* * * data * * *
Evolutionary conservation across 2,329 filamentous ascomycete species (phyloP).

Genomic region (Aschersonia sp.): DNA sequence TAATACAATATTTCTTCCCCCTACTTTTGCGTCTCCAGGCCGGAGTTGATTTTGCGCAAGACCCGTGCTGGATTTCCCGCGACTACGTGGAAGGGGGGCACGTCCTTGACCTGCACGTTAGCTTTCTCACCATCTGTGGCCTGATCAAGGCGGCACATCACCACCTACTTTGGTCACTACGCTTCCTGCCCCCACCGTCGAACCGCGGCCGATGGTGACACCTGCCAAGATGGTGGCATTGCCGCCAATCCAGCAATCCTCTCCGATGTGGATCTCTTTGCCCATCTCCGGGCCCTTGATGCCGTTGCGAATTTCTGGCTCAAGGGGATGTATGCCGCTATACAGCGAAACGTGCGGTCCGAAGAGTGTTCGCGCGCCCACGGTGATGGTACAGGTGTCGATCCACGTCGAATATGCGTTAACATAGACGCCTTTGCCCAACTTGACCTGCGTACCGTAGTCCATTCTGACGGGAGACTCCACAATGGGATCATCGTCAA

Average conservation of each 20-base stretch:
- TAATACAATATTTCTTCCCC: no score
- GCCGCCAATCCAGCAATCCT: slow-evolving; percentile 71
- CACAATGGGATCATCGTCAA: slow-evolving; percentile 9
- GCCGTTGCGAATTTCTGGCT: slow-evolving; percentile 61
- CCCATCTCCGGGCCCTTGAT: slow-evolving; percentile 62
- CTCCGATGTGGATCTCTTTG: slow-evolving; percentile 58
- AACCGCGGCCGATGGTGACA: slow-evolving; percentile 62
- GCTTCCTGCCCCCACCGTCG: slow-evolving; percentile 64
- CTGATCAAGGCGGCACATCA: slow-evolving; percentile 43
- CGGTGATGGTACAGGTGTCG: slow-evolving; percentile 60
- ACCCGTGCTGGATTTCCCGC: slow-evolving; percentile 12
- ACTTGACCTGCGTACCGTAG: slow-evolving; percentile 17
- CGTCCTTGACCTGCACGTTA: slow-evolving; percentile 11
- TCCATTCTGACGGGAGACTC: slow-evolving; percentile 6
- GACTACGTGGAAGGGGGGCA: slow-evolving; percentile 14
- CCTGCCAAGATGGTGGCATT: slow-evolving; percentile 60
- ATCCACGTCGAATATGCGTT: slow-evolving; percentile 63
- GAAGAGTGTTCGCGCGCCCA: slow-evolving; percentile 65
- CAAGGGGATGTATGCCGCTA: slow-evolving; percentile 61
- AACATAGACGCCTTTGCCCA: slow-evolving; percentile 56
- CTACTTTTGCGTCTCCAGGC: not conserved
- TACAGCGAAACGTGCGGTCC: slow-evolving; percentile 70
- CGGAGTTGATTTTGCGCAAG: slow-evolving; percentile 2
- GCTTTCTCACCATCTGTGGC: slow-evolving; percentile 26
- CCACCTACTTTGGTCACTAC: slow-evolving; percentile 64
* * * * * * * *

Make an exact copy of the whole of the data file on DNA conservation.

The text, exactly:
Evolutionary conservation across 2,329 filamentous ascomycete species (phyloP).

Genomic region (Aschersonia sp.): DNA sequence TAATACAATATTTCTTCCCCCTACTTTTGCGTCTCCAGGCCGGAGTTGATTTTGCGCAAGACCCGTGCTGGATTTCCCGCGACTACGTGGAAGGGGGGCACGTCCTTGACCTGCACGTTAGCTTTCTCACCATCTGTGGCCTGATCAAGGCGGCACATCACCACCTACTTTGGTCACTACGCTTCCTGCCCCCACCGTCGAACCGCGGCCGATGGTGACACCTGCCAAGATGGTGGCATTGCCGCCAATCCAGCAATCCTCTCCGATGTGGATCTCTTTGCCCATCTCCGGGCCCTTGATGCCGTTGCGAATTTCTGGCTCAAGGGGATGTATGCCGCTATACAGCGAAACGTGCGGTCCGAAGAGTGTTCGCGCGCCCACGGTGATGGTACAGGTGTCGATCCACGTCGAATATGCGTTAACATAGACGCCTTTGCCCAACTTGACCTGCGTACCGTAGTCCATTCTGACGGGAGACTCCACAATGGGATCATCGTCAA

Average conservation of each 20-base stretch:
- TAATACAATATTTCTTCCCC: no score
- GCCGCCAATCCAGCAATCCT: slow-evolving; percentile 71
- CACAATGGGATCATCGTCAA: slow-evolving; percentile 9
- GCCGTTGCGAATTTCTGGCT: slow-evolving; percentile 61
- CCCATCTCCGGGCCCTTGAT: slow-evolving; percentile 62
- CTCCGATGTGGATCTCTTTG: slow-evolving; percentile 58
- AACCGCGGCCGATGGTGACA: slow-evolving; percentile 62
- GCTTCCTGCCCCCACCGTCG: slow-evolving; percentile 64
- CTGATCAAGGCGGCACATCA: slow-evolving; percentile 43
- CGGTGATGGTACAGGTGTCG: slow-evolving; percentile 60
- ACCCGTGCTGGATTTCCCGC: slow-evolving; percentile 12
- ACTTGACCTGCGTACCGTAG: slow-evolving; percentile 17
- CGTCCTTGACCTGCACGTTA: slow-evolving; percentile 11
- TCCATTCTGACGGGAGACTC: slow-evolving; percentile 6
- GACTACGTGGAAGGGGGGCA: slow-evolving; percentile 14
- CCTGCCAAGATGGTGGCATT: slow-evolving; percentile 60
- ATCCACGTCGAATATGCGTT: slow-evolving; percentile 63
- GAAGAGTGTTCGCGCGCCCA: slow-evolving; percentile 65
- CAAGGGGATGTATGCCGCTA: slow-evolving; percentile 61
- AACATAGACGCCTTTGCCCA: slow-evolving; percentile 56
- CTACTTTTGCGTCTCCAGGC: not conserved
- TACAGCGAAACGTGCGGTCC: slow-evolving; percentile 70
- CGGAGTTGATTTTGCGCAAG: slow-evolving; percentile 2
- GCTTTCTCACCATCTGTGGC: slow-evolving; percentile 26
- CCACCTACTTTGGTCACTAC: slow-evolving; percentile 64